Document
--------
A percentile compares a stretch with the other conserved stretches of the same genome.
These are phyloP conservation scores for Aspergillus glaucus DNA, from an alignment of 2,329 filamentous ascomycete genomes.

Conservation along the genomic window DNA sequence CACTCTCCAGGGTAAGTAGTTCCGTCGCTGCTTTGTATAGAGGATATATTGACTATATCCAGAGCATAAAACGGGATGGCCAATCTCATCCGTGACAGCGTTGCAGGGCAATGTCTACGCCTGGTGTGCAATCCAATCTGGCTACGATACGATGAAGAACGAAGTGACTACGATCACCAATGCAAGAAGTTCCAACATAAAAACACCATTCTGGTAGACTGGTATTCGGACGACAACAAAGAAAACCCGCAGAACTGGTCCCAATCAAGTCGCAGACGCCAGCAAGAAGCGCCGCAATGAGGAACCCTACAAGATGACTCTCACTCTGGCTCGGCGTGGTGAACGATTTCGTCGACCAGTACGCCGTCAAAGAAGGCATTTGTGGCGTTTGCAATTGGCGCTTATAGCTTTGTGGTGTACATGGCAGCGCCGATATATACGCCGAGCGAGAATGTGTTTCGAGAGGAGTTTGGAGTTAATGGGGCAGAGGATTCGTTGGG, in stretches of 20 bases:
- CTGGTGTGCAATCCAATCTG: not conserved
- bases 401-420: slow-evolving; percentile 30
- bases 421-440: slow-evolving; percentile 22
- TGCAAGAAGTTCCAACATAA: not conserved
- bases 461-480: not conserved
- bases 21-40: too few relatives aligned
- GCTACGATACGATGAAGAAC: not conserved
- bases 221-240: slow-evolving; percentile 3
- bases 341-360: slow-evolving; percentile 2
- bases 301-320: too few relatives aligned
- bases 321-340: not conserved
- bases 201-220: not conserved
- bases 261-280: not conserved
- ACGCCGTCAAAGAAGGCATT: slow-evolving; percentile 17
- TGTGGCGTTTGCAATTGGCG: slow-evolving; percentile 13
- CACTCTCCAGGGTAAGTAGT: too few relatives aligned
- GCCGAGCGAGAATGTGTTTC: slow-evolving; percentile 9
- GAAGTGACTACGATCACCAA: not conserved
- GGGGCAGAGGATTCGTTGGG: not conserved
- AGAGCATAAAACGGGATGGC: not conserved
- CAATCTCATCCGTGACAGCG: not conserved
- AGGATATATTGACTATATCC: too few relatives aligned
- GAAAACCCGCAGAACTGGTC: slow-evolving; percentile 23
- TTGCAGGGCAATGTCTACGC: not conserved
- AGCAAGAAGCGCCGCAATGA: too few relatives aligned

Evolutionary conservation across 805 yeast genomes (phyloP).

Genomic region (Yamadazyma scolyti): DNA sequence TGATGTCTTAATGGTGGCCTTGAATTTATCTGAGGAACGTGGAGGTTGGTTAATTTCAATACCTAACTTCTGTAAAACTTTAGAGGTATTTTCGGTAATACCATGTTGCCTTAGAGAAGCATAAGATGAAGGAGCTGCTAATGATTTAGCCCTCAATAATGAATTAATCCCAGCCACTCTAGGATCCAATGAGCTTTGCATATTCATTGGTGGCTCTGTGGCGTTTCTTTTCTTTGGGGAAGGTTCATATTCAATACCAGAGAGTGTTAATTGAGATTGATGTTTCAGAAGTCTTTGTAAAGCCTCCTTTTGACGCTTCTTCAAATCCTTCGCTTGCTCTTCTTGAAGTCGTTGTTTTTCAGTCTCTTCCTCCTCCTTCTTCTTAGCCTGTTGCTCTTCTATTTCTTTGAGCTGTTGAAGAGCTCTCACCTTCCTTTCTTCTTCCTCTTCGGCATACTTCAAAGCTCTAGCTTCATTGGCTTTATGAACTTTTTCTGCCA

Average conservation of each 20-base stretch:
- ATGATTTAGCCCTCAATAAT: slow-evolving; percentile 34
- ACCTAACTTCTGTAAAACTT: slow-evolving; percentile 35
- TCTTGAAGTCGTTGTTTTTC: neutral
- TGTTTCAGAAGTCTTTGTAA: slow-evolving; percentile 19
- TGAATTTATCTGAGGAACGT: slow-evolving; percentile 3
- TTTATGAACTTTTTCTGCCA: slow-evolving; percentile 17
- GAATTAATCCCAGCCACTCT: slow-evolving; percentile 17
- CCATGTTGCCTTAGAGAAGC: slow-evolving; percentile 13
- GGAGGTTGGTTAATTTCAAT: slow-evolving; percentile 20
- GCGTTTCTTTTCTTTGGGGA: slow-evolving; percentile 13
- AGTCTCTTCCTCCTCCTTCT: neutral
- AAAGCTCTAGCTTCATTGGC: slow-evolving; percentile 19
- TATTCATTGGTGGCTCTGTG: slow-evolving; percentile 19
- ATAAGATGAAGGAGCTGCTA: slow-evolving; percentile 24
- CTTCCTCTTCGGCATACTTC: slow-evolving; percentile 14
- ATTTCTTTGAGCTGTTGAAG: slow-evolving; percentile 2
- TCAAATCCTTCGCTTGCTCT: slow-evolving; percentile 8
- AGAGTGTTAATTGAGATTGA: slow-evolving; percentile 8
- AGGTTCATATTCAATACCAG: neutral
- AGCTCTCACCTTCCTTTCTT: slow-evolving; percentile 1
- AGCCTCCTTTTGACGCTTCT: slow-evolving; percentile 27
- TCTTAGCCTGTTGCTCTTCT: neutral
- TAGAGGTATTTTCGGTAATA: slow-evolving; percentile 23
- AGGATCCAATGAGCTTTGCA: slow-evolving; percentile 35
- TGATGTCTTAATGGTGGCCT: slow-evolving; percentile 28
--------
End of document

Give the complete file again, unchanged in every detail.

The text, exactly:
A percentile compares a stretch with the other conserved stretches of the same genome.
These are phyloP conservation scores for Aspergillus glaucus DNA, from an alignment of 2,329 filamentous ascomycete genomes.

Conservation along the genomic window DNA sequence CACTCTCCAGGGTAAGTAGTTCCGTCGCTGCTTTGTATAGAGGATATATTGACTATATCCAGAGCATAAAACGGGATGGCCAATCTCATCCGTGACAGCGTTGCAGGGCAATGTCTACGCCTGGTGTGCAATCCAATCTGGCTACGATACGATGAAGAACGAAGTGACTACGATCACCAATGCAAGAAGTTCCAACATAAAAACACCATTCTGGTAGACTGGTATTCGGACGACAACAAAGAAAACCCGCAGAACTGGTCCCAATCAAGTCGCAGACGCCAGCAAGAAGCGCCGCAATGAGGAACCCTACAAGATGACTCTCACTCTGGCTCGGCGTGGTGAACGATTTCGTCGACCAGTACGCCGTCAAAGAAGGCATTTGTGGCGTTTGCAATTGGCGCTTATAGCTTTGTGGTGTACATGGCAGCGCCGATATATACGCCGAGCGAGAATGTGTTTCGAGAGGAGTTTGGAGTTAATGGGGCAGAGGATTCGTTGGG, in stretches of 20 bases:
- CTGGTGTGCAATCCAATCTG: not conserved
- bases 401-420: slow-evolving; percentile 30
- bases 421-440: slow-evolving; percentile 22
- TGCAAGAAGTTCCAACATAA: not conserved
- bases 461-480: not conserved
- bases 21-40: too few relatives aligned
- GCTACGATACGATGAAGAAC: not conserved
- bases 221-240: slow-evolving; percentile 3
- bases 341-360: slow-evolving; percentile 2
- bases 301-320: too few relatives aligned
- bases 321-340: not conserved
- bases 201-220: not conserved
- bases 261-280: not conserved
- ACGCCGTCAAAGAAGGCATT: slow-evolving; percentile 17
- TGTGGCGTTTGCAATTGGCG: slow-evolving; percentile 13
- CACTCTCCAGGGTAAGTAGT: too few relatives aligned
- GCCGAGCGAGAATGTGTTTC: slow-evolving; percentile 9
- GAAGTGACTACGATCACCAA: not conserved
- GGGGCAGAGGATTCGTTGGG: not conserved
- AGAGCATAAAACGGGATGGC: not conserved
- CAATCTCATCCGTGACAGCG: not conserved
- AGGATATATTGACTATATCC: too few relatives aligned
- GAAAACCCGCAGAACTGGTC: slow-evolving; percentile 23
- TTGCAGGGCAATGTCTACGC: not conserved
- AGCAAGAAGCGCCGCAATGA: too few relatives aligned

Evolutionary conservation across 805 yeast genomes (phyloP).

Genomic region (Yamadazyma scolyti): DNA sequence TGATGTCTTAATGGTGGCCTTGAATTTATCTGAGGAACGTGGAGGTTGGTTAATTTCAATACCTAACTTCTGTAAAACTTTAGAGGTATTTTCGGTAATACCATGTTGCCTTAGAGAAGCATAAGATGAAGGAGCTGCTAATGATTTAGCCCTCAATAATGAATTAATCCCAGCCACTCTAGGATCCAATGAGCTTTGCATATTCATTGGTGGCTCTGTGGCGTTTCTTTTCTTTGGGGAAGGTTCATATTCAATACCAGAGAGTGTTAATTGAGATTGATGTTTCAGAAGTCTTTGTAAAGCCTCCTTTTGACGCTTCTTCAAATCCTTCGCTTGCTCTTCTTGAAGTCGTTGTTTTTCAGTCTCTTCCTCCTCCTTCTTCTTAGCCTGTTGCTCTTCTATTTCTTTGAGCTGTTGAAGAGCTCTCACCTTCCTTTCTTCTTCCTCTTCGGCATACTTCAAAGCTCTAGCTTCATTGGCTTTATGAACTTTTTCTGCCA

Average conservation of each 20-base stretch:
- ATGATTTAGCCCTCAATAAT: slow-evolving; percentile 34
- ACCTAACTTCTGTAAAACTT: slow-evolving; percentile 35
- TCTTGAAGTCGTTGTTTTTC: neutral
- TGTTTCAGAAGTCTTTGTAA: slow-evolving; percentile 19
- TGAATTTATCTGAGGAACGT: slow-evolving; percentile 3
- TTTATGAACTTTTTCTGCCA: slow-evolving; percentile 17
- GAATTAATCCCAGCCACTCT: slow-evolving; percentile 17
- CCATGTTGCCTTAGAGAAGC: slow-evolving; percentile 13
- GGAGGTTGGTTAATTTCAAT: slow-evolving; percentile 20
- GCGTTTCTTTTCTTTGGGGA: slow-evolving; percentile 13
- AGTCTCTTCCTCCTCCTTCT: neutral
- AAAGCTCTAGCTTCATTGGC: slow-evolving; percentile 19
- TATTCATTGGTGGCTCTGTG: slow-evolving; percentile 19
- ATAAGATGAAGGAGCTGCTA: slow-evolving; percentile 24
- CTTCCTCTTCGGCATACTTC: slow-evolving; percentile 14
- ATTTCTTTGAGCTGTTGAAG: slow-evolving; percentile 2
- TCAAATCCTTCGCTTGCTCT: slow-evolving; percentile 8
- AGAGTGTTAATTGAGATTGA: slow-evolving; percentile 8
- AGGTTCATATTCAATACCAG: neutral
- AGCTCTCACCTTCCTTTCTT: slow-evolving; percentile 1
- AGCCTCCTTTTGACGCTTCT: slow-evolving; percentile 27
- TCTTAGCCTGTTGCTCTTCT: neutral
- TAGAGGTATTTTCGGTAATA: slow-evolving; percentile 23
- AGGATCCAATGAGCTTTGCA: slow-evolving; percentile 35
- TGATGTCTTAATGGTGGCCT: slow-evolving; percentile 28